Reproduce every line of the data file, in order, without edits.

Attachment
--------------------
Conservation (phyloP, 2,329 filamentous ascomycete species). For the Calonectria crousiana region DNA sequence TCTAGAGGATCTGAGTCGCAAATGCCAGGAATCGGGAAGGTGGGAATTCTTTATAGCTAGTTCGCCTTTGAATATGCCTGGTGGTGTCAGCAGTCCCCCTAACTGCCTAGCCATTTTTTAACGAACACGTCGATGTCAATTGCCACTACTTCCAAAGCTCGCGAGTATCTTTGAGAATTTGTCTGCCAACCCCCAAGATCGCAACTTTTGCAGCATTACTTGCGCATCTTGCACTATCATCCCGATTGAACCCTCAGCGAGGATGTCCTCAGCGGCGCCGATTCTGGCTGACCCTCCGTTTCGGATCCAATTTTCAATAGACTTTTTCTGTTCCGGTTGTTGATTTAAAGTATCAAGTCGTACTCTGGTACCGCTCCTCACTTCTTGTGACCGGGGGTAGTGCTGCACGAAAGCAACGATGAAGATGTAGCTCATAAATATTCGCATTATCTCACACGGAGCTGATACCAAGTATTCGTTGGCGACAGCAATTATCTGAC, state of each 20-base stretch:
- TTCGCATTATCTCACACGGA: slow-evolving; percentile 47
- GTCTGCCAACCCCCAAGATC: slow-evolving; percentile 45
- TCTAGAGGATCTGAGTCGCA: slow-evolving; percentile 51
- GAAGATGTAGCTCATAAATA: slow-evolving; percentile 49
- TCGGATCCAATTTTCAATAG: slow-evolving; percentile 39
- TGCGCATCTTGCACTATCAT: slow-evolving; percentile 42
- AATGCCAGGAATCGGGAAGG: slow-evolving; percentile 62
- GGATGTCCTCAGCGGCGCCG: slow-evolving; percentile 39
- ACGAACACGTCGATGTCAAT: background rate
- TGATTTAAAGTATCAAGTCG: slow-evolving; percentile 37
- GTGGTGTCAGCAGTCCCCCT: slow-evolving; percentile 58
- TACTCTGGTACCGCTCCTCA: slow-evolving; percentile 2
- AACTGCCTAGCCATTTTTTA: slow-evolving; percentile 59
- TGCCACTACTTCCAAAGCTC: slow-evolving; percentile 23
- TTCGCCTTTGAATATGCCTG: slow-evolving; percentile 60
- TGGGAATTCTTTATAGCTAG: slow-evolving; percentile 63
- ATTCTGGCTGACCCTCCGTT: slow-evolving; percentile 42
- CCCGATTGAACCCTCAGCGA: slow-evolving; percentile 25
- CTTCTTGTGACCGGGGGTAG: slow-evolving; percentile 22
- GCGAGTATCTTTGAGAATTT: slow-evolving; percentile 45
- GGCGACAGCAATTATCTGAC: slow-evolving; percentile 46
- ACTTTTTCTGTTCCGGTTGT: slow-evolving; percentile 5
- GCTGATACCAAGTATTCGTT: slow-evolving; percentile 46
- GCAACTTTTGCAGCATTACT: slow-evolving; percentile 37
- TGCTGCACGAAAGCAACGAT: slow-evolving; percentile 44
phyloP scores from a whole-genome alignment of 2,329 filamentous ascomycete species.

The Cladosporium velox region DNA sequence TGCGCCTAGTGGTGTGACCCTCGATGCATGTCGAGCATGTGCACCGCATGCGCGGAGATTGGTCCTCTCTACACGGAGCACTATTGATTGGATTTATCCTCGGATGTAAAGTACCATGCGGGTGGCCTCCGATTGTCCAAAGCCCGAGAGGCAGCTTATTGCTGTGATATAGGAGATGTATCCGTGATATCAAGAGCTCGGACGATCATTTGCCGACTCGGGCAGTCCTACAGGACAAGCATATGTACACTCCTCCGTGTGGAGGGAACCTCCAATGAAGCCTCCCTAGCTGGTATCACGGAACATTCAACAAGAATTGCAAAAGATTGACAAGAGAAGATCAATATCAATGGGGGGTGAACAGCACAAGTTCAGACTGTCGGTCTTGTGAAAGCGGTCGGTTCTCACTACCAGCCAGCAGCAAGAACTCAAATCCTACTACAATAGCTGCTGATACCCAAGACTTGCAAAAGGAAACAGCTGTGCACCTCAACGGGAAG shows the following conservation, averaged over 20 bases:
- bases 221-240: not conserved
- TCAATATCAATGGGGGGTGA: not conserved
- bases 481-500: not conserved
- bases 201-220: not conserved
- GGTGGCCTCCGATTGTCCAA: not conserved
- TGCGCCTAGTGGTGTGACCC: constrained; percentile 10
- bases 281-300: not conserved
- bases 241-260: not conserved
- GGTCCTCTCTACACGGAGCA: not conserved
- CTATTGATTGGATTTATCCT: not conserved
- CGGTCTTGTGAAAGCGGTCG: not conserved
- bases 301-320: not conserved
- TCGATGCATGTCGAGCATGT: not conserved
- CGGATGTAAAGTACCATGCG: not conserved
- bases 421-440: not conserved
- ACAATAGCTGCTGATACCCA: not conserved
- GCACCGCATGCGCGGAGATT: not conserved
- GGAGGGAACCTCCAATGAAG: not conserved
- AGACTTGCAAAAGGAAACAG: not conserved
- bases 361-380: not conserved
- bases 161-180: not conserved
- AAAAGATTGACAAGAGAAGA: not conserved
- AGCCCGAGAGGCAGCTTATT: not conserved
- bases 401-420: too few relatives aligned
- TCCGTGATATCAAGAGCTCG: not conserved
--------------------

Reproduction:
Conservation (phyloP, 2,329 filamentous ascomycete species). For the Calonectria crousiana region DNA sequence TCTAGAGGATCTGAGTCGCAAATGCCAGGAATCGGGAAGGTGGGAATTCTTTATAGCTAGTTCGCCTTTGAATATGCCTGGTGGTGTCAGCAGTCCCCCTAACTGCCTAGCCATTTTTTAACGAACACGTCGATGTCAATTGCCACTACTTCCAAAGCTCGCGAGTATCTTTGAGAATTTGTCTGCCAACCCCCAAGATCGCAACTTTTGCAGCATTACTTGCGCATCTTGCACTATCATCCCGATTGAACCCTCAGCGAGGATGTCCTCAGCGGCGCCGATTCTGGCTGACCCTCCGTTTCGGATCCAATTTTCAATAGACTTTTTCTGTTCCGGTTGTTGATTTAAAGTATCAAGTCGTACTCTGGTACCGCTCCTCACTTCTTGTGACCGGGGGTAGTGCTGCACGAAAGCAACGATGAAGATGTAGCTCATAAATATTCGCATTATCTCACACGGAGCTGATACCAAGTATTCGTTGGCGACAGCAATTATCTGAC, state of each 20-base stretch:
- TTCGCATTATCTCACACGGA: slow-evolving; percentile 47
- GTCTGCCAACCCCCAAGATC: slow-evolving; percentile 45
- TCTAGAGGATCTGAGTCGCA: slow-evolving; percentile 51
- GAAGATGTAGCTCATAAATA: slow-evolving; percentile 49
- TCGGATCCAATTTTCAATAG: slow-evolving; percentile 39
- TGCGCATCTTGCACTATCAT: slow-evolving; percentile 42
- AATGCCAGGAATCGGGAAGG: slow-evolving; percentile 62
- GGATGTCCTCAGCGGCGCCG: slow-evolving; percentile 39
- ACGAACACGTCGATGTCAAT: background rate
- TGATTTAAAGTATCAAGTCG: slow-evolving; percentile 37
- GTGGTGTCAGCAGTCCCCCT: slow-evolving; percentile 58
- TACTCTGGTACCGCTCCTCA: slow-evolving; percentile 2
- AACTGCCTAGCCATTTTTTA: slow-evolving; percentile 59
- TGCCACTACTTCCAAAGCTC: slow-evolving; percentile 23
- TTCGCCTTTGAATATGCCTG: slow-evolving; percentile 60
- TGGGAATTCTTTATAGCTAG: slow-evolving; percentile 63
- ATTCTGGCTGACCCTCCGTT: slow-evolving; percentile 42
- CCCGATTGAACCCTCAGCGA: slow-evolving; percentile 25
- CTTCTTGTGACCGGGGGTAG: slow-evolving; percentile 22
- GCGAGTATCTTTGAGAATTT: slow-evolving; percentile 45
- GGCGACAGCAATTATCTGAC: slow-evolving; percentile 46
- ACTTTTTCTGTTCCGGTTGT: slow-evolving; percentile 5
- GCTGATACCAAGTATTCGTT: slow-evolving; percentile 46
- GCAACTTTTGCAGCATTACT: slow-evolving; percentile 37
- TGCTGCACGAAAGCAACGAT: slow-evolving; percentile 44
phyloP scores from a whole-genome alignment of 2,329 filamentous ascomycete species.

The Cladosporium velox region DNA sequence TGCGCCTAGTGGTGTGACCCTCGATGCATGTCGAGCATGTGCACCGCATGCGCGGAGATTGGTCCTCTCTACACGGAGCACTATTGATTGGATTTATCCTCGGATGTAAAGTACCATGCGGGTGGCCTCCGATTGTCCAAAGCCCGAGAGGCAGCTTATTGCTGTGATATAGGAGATGTATCCGTGATATCAAGAGCTCGGACGATCATTTGCCGACTCGGGCAGTCCTACAGGACAAGCATATGTACACTCCTCCGTGTGGAGGGAACCTCCAATGAAGCCTCCCTAGCTGGTATCACGGAACATTCAACAAGAATTGCAAAAGATTGACAAGAGAAGATCAATATCAATGGGGGGTGAACAGCACAAGTTCAGACTGTCGGTCTTGTGAAAGCGGTCGGTTCTCACTACCAGCCAGCAGCAAGAACTCAAATCCTACTACAATAGCTGCTGATACCCAAGACTTGCAAAAGGAAACAGCTGTGCACCTCAACGGGAAG shows the following conservation, averaged over 20 bases:
- bases 221-240: not conserved
- TCAATATCAATGGGGGGTGA: not conserved
- bases 481-500: not conserved
- bases 201-220: not conserved
- GGTGGCCTCCGATTGTCCAA: not conserved
- TGCGCCTAGTGGTGTGACCC: constrained; percentile 10
- bases 281-300: not conserved
- bases 241-260: not conserved
- GGTCCTCTCTACACGGAGCA: not conserved
- CTATTGATTGGATTTATCCT: not conserved
- CGGTCTTGTGAAAGCGGTCG: not conserved
- bases 301-320: not conserved
- TCGATGCATGTCGAGCATGT: not conserved
- CGGATGTAAAGTACCATGCG: not conserved
- bases 421-440: not conserved
- ACAATAGCTGCTGATACCCA: not conserved
- GCACCGCATGCGCGGAGATT: not conserved
- GGAGGGAACCTCCAATGAAG: not conserved
- AGACTTGCAAAAGGAAACAG: not conserved
- bases 361-380: not conserved
- bases 161-180: not conserved
- AAAAGATTGACAAGAGAAGA: not conserved
- AGCCCGAGAGGCAGCTTATT: not conserved
- bases 401-420: too few relatives aligned
- TCCGTGATATCAAGAGCTCG: not conserved